How do you define solvency?
The term solvency reflects a company's financial stability and tells us about a company’s ability to manage its outstanding loans. Solvency represents the financial health of a company or an entity. It is often used as a tool to demonstrate how well-equipped a company is to meet any future challenges. One can know about a company’s solvency by looking at the balance sheet and cash-flow statement. Shareholder’s equity is the difference between the total assets of a company and the liabilities.
- Solvency tells us about the financial stability of a company. It also reflects a company's ability to meet its financial obligations.
- Solvency also demonstrates a company’s preparedness to meet future challenges and risks.
- Shareholder’s equity is the difference between the total assets of a company and the liabilities. Thus, a company can become insolvent but still produce steady working capital.
Frequently Asked Questions
What is the relationship between insolvency and shareholders’ equity?
To know about a company's financial health, analysts compare the total value of assets of an entity with the total liabilities held. Negative shareholders’ equity indicates insolvency. On the other hand, positive shareholder’s equity suggests that a company has sufficient assets to manage its liabilities.
Negative shareholders' equity can result in huge personal losses for small business houses if limited liability terms protect it. This means that if a company is required to close its business, then it must liquidate its property or assets and payback for all its liabilities, except the shareholders’ equity as the remaining value.
Negative shareholders’ equity can mostly be found in the balance sheet of newly developed private companies or startups. A company’s solvency position shows signs of improvement as it moves towards maturity. The presence of negative shareholders’ equity is also common in the balance sheet of a recently offered public company.
Though, in certain circumstances, even well-established companies are at risk of solvency. Say, for example, a pharmaceutical company forgets to renew its patent. If the competitors come to know about the patent expiration, they will use this to their advantage by producing the same product. This ultimately results in reduced royalty payments. Besides, any change in a company's policies that are related to the continuation of its business operations can pose a risk for the said company. Additionally, business entities and individuals will face solvency if a judgement from a lawsuit is against them. This will negatively impact their image, reputation, and credibility, resulting in losses of all kinds.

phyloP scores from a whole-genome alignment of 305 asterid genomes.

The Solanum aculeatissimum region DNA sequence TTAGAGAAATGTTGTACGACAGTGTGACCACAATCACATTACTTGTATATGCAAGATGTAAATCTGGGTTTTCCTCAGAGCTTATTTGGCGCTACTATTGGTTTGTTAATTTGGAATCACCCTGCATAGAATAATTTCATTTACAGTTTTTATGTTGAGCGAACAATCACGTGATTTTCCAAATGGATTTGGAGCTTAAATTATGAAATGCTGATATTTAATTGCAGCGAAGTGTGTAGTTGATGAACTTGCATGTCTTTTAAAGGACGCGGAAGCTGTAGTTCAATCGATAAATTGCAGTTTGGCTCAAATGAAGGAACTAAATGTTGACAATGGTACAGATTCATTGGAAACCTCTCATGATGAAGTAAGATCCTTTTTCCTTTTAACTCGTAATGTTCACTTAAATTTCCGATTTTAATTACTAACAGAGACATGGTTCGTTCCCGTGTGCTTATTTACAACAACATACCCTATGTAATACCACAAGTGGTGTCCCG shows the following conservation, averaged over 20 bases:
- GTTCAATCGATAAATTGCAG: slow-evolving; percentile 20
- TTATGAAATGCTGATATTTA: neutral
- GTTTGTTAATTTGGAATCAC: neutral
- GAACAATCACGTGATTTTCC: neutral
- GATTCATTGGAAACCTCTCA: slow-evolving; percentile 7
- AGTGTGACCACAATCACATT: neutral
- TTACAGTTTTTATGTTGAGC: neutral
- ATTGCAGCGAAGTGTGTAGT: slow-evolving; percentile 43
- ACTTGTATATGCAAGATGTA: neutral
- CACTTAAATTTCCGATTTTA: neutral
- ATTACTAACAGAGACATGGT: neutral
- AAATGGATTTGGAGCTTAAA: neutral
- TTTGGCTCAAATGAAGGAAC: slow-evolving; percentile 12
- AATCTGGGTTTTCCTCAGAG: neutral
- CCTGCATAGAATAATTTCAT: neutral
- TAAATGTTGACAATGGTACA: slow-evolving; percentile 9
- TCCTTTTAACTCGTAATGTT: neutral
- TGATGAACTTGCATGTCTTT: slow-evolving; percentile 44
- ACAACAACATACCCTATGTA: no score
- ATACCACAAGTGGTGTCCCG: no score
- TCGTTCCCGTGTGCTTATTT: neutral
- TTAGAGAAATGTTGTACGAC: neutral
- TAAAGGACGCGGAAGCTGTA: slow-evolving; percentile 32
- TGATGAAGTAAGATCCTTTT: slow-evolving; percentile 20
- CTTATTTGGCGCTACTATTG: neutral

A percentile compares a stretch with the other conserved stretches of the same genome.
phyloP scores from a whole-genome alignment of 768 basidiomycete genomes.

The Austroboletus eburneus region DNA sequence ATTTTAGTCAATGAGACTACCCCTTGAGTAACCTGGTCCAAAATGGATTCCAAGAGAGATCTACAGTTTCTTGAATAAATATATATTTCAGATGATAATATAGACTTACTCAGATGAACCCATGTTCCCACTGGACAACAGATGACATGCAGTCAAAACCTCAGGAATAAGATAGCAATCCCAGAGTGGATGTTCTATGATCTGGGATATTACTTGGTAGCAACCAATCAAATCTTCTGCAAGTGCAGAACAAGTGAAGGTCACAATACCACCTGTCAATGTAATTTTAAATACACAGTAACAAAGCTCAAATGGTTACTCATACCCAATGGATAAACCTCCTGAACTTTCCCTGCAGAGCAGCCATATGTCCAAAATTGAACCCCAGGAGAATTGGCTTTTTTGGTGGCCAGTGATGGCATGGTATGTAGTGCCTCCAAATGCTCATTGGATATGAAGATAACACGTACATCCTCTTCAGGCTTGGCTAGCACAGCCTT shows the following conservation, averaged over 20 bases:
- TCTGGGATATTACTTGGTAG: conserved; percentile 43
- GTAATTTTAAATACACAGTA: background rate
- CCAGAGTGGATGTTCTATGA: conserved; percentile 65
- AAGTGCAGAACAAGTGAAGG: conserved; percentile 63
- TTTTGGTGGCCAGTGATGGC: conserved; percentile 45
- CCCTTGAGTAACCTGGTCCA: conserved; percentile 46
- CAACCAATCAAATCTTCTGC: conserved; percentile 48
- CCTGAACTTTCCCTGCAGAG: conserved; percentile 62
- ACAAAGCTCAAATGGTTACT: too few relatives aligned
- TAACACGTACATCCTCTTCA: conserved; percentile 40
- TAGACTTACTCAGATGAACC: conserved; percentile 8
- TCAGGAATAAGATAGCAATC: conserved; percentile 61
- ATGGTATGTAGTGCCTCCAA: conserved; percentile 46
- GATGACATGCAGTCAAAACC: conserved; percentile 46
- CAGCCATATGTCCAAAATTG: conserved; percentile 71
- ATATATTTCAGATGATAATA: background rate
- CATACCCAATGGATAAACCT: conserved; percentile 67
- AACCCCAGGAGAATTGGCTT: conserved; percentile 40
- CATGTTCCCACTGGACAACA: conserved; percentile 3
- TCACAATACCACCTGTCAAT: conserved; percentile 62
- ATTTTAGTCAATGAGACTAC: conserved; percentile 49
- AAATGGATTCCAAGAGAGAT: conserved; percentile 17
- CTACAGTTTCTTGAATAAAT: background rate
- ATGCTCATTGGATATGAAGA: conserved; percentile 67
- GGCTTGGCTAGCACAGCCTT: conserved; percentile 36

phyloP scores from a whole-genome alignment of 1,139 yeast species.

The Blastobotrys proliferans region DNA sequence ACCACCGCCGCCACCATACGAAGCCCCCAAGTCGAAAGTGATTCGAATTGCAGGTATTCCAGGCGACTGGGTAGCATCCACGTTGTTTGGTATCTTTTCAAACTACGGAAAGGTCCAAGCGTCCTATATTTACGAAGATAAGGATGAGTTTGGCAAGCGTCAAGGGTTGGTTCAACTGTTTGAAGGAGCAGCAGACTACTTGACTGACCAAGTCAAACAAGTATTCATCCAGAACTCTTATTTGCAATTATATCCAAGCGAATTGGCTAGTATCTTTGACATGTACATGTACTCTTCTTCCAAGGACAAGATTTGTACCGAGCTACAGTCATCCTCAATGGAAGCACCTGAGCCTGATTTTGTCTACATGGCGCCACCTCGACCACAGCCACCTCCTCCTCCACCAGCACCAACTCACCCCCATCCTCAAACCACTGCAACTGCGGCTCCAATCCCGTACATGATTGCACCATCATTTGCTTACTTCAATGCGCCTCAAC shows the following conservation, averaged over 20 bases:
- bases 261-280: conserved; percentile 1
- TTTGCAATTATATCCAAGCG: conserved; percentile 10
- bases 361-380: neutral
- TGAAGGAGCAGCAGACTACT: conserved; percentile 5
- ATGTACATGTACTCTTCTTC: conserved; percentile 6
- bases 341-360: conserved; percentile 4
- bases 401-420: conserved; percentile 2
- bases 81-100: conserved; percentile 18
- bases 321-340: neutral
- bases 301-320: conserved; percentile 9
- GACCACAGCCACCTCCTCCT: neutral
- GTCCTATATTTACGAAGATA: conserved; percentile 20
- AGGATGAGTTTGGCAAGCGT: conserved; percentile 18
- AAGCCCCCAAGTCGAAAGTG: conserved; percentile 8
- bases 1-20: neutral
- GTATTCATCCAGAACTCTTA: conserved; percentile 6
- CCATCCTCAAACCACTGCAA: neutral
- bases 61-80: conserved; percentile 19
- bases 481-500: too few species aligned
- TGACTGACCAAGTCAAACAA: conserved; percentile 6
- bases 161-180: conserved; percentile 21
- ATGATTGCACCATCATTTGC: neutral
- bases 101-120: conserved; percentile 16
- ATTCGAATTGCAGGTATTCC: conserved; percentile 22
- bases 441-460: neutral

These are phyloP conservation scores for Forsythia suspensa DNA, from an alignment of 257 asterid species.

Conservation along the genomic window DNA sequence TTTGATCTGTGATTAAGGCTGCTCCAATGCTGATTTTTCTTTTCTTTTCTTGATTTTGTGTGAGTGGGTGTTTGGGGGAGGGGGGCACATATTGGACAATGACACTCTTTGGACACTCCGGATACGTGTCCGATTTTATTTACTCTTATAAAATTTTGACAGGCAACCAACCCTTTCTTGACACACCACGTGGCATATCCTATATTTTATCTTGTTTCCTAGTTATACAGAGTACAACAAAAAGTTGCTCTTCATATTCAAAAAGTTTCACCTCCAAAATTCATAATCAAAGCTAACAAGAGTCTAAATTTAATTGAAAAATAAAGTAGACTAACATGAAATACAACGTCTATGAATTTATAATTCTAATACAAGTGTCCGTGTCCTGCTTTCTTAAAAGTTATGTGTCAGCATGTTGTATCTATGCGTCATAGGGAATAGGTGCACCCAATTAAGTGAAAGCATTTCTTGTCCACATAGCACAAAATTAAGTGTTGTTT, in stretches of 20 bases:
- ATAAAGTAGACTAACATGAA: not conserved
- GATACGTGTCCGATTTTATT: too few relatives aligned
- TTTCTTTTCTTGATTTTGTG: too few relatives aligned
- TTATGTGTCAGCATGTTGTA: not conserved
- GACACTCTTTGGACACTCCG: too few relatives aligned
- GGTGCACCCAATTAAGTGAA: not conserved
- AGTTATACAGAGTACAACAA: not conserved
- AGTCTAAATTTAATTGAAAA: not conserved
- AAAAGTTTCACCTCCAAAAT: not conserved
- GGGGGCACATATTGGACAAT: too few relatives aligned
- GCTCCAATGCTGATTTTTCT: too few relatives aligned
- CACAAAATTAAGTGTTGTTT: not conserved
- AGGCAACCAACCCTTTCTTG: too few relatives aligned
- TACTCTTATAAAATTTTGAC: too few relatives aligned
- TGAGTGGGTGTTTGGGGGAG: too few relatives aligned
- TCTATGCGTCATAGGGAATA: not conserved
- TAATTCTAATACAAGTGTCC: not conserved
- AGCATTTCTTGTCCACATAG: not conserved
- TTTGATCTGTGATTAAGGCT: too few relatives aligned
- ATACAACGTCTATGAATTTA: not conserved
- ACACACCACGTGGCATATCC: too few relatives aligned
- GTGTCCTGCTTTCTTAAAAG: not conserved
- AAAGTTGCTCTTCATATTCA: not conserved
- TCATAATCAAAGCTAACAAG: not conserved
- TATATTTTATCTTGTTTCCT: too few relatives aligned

Solvency, to an extent, depends on liquidity. It is therefore important to keep in consideration the methods that are used to manage liquidity. Though these are two different terms, it is essential to discuss them together, especially when there is an insolvent company. It should be remembered that an insolvent company can produce regular cash flow along with constant working capital.
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How do we calculate a company’s solvency and the solvency ratio?
The difference between total assets and liabilities tells us about a company’s solvency. Furthermore, solvency ratio is of immense help as it tells us about a company's financial condition. The solvency ratio helps us determine how long a company can remain financially stable in the foreseeable future.
The formula to calculate the solvency ratio is:
The other two ratios which help us analyse a company's solvency are the interest-coverage ratio and debt-asset ratio. The interest ratio is calculated by dividing the company’s profits (before subtracting any interests and taxes) by its interest expenses. Therefore, a higher interest coverage ratio is a sign of greater solvency.
The debt-asset ratio is calculated by dividing a company's debt by the value of its assets. Thus, the debt-asset ratio is also an important indicator of a company’s solvency.
It should be remembered if the ratios suggest lower solvency, then it would suggest that the company’s financial health need to be taken care of.
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Explain solvency with the help of an example?
Suppose XYZ wants to invest in a firm. One of his colleagues told him that an investment in that firm would provide him with high yields. However, XYZ is not sure if he has enough money to make this investment.
Thus, after hours of thinking, he decided to look at his own personal account’s insolvency.
So, to calculate his solvency, he first makes a list of all the assets he owns:
- Cash – $90,000
- House – $600,000
- Car – $25,000
- Other Assets – $50,000
- Educational loan for his elder son – $50,000
- Mortgage on the house – $300,000
- Credit card debt – $40,000
He then decides to calculate the total assets owned by him and the liabilities he needs to pay off. To get total assets, he adds the amount for all these assets mentioned above, and for total liabilities, he adds the value for all the liabilities.
Thus, he gets:
Total assets: $ 765,000
Total liabilities: $ 390,000
After the calculation, XYZ realises that he possesses a positive net worth after all the deductions. As such, he decides to go ahead with this investment plan.